Current OCD/Trust situation: 4 months ago he was out of town and left his iPad so we could Skype. I looked through his FB messages to see who he chats with for no other reason than curiosity. I NEVER thought I would see anything to make me uncomfortable. Low and behold, I find 3 flirtatious messages that he had written to 3 different women over the first 3 months we were engaged (2 years ago). Specifically, one was to the ex gf he dated before me, who he always says they had a very unhealthy relationship. Most of their conversation was catching up on life but at one point he told her he saw a pic she posted on instagram and asked if she cut her hair really short. She said no, it was just up for a party but doesn’t it look good? And he replied “Sexy, but I probably shouldn’t say more than that.” Then, a couple hours later, he wrote “Got anymore pics from that night?” She didn’t reply and there was nothing more inappropriate that I saw from that conversation.

    The second one was from a month later. It was to an old college friend at 2am on St. Patty’s day and said “This could be the left over beer talking, but wow, you look amazing in your pics on Instagram lately.” A small reply from her like “thanks, feeling great lately” but nothing after that.

    Last, was one around the same time to an old friend of his that lives in Greece. They were reminicing about when he lived there too (for an internship after college) and at one point he was like “I was enamored with you then” and she was like “really?” and he was like “yeah, I should have made a move”….then nothing more inappropriate.

    These triggered my OCD and made me believe I had married a cheater/liar. I told him how I read them and he was so apologetic, said he was acting stupid/immature, said he never intended anything from them and that at the time he saw it as just innocent flirting. That he always loved me and has never been unhappy in our relationship. I told him that I felt I lost all trust in him, like I didn’t know who he is, or what his character is like. He was devastated. I asked him to come to therapy with me and he did. I asked him to read a book about relationships, he did. I asked him to share all passwords with me, he did. He said he wouldn’t be mad if I ever check because he has nothing to hide. I asked him to unfriend/unfollow his ex, he did. He has literally done everything I’ve asked but I’m having a really hard time getting over it and I think its due to OCD. I want to feel some sort of reassurance that he is a good person and won’t do this again but nothing he says ever reassures me for long enough.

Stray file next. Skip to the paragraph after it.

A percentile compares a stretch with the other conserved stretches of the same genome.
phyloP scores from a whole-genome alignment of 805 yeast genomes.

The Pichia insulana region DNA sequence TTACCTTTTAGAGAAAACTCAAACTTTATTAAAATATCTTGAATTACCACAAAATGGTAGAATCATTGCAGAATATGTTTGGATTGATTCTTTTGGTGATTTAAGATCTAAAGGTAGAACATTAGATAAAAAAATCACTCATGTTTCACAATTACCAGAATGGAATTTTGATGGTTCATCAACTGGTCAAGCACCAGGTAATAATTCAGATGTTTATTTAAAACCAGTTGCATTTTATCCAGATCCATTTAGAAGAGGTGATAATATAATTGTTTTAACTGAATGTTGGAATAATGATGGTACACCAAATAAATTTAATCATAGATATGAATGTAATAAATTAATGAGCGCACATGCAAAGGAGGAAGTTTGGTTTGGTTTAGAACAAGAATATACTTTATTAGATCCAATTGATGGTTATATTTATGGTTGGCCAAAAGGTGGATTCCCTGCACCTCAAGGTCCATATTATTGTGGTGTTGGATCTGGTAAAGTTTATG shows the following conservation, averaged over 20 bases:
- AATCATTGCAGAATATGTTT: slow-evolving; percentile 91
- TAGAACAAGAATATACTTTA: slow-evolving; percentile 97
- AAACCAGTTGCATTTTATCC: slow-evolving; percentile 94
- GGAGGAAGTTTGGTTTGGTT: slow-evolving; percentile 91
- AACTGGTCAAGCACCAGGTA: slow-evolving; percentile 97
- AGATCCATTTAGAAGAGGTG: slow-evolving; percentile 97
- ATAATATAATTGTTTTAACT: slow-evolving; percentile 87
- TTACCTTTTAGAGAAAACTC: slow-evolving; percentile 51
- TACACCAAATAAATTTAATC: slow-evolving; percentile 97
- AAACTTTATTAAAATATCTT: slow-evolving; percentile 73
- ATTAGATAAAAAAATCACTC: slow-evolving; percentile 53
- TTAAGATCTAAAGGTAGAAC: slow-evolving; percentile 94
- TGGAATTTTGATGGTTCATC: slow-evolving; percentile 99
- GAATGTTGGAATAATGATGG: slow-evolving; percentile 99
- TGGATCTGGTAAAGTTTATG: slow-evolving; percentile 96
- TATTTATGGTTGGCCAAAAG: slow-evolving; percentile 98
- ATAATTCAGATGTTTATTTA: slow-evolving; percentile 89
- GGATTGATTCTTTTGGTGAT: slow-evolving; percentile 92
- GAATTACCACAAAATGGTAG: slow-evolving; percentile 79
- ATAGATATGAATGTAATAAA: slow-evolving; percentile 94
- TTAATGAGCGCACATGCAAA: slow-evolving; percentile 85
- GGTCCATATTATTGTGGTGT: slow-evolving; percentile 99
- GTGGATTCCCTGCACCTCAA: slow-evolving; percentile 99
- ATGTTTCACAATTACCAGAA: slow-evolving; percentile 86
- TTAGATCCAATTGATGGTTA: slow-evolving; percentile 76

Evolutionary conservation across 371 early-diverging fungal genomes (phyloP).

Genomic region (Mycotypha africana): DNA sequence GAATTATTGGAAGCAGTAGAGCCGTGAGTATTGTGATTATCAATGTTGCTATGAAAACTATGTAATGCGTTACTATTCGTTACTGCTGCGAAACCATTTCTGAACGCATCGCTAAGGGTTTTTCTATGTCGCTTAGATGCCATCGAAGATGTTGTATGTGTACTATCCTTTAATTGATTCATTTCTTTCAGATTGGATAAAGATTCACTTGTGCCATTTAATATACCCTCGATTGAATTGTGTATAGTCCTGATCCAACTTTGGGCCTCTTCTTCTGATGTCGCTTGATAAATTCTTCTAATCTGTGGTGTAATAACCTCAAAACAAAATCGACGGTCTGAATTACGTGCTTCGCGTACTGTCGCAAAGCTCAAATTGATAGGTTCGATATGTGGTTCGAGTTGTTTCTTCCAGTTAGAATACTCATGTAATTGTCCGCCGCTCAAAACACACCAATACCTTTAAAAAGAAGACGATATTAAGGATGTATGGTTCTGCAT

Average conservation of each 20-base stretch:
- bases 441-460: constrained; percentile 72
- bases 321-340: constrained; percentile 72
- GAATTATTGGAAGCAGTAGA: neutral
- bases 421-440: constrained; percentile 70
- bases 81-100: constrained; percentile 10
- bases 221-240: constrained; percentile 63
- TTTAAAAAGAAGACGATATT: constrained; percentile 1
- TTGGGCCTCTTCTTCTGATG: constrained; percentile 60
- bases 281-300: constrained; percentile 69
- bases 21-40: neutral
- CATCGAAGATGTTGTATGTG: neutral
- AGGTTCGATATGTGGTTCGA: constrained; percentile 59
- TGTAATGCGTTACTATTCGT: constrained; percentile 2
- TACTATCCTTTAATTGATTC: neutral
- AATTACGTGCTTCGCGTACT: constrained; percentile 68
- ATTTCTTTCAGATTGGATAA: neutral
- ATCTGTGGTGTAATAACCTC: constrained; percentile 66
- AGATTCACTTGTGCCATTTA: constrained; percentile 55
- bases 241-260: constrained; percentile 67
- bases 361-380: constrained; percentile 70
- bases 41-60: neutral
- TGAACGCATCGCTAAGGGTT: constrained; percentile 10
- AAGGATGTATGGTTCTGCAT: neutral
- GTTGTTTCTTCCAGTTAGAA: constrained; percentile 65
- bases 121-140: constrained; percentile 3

Over the past 4 months, I constantly ask him for various forms of reassurance, and often, they are the same questions over and over again. “are you sure you don’t have a flirting/sex addiction” “How do I know your character is not that one of a cheater/liar,” “what did you mean when you said ___”, “what were you feeling at the time?” “How do I know you won’t do this again?” etc etc etc. He has been very patient with me, answering all of my questions- even though they are often the same, just different formats or wording.

    In my mind, I feel like I can’t trust him until I feel reassured that he will never do anything like this again. So my question is, if I can’t get this reassurance, how do you rebuild trust with someone again? Most people have trust because they are pretty sure their partner hasn’t done anything to betray them. What if your partner has and you can’t rely on that? How do you trust that (as my husband says) they made a mistake and that they learned from it and won’t do it again because they never want to lose you. How do you trust if they’ve already done it?

    I’m in therapy and so I know that you have to be comfortable with the uncomfortable feeling you’ll never know. But if you never know, then how can you build trust?

    One therapist (who I have since left) response to this with, “My husband could meet a beautiful women on the street and run off with her to Paris, but I make the choice to trust because I know 1) Its not probable and 2) there is nothing I could do about it. SHE can trust because him because he has never done anything to show it is probable. How can I trust if he has done it once? Doesn’t that make it more probable that he’ll do it again? Or just probable that he will?

    I know with CBT deals with addressing people’s irrational fears, but sometimes I feel like CBT won’t help because is the fear of him doing it again irrational if he has done it once? I just really want to trust him again and get back to our normal life with out this interfering/bothering me every.single. day. I’m tired.

  82. Andie on October 31st, 2014
  83. Hi Andie,

    Thanks for commenting. That said, this is more material than I feel comfortable addressing in a blog comment with someone I am not treating. I encourage you to discuss these issues with your therapist.

    What I can say is that there is a difference between trust and knowledge. Simply put, you do not get to “know” what your husband may do in the future. For all I know, my longtime girlfriend is having sex with someone right now as I type this. If you want to have a relationship with another human being, you will need to let go of your need to know with certainty what that person may or may not ever do.

  84. Tom Corboy, MFT ~ OCD Center of Los Angeles on November 2nd, 2014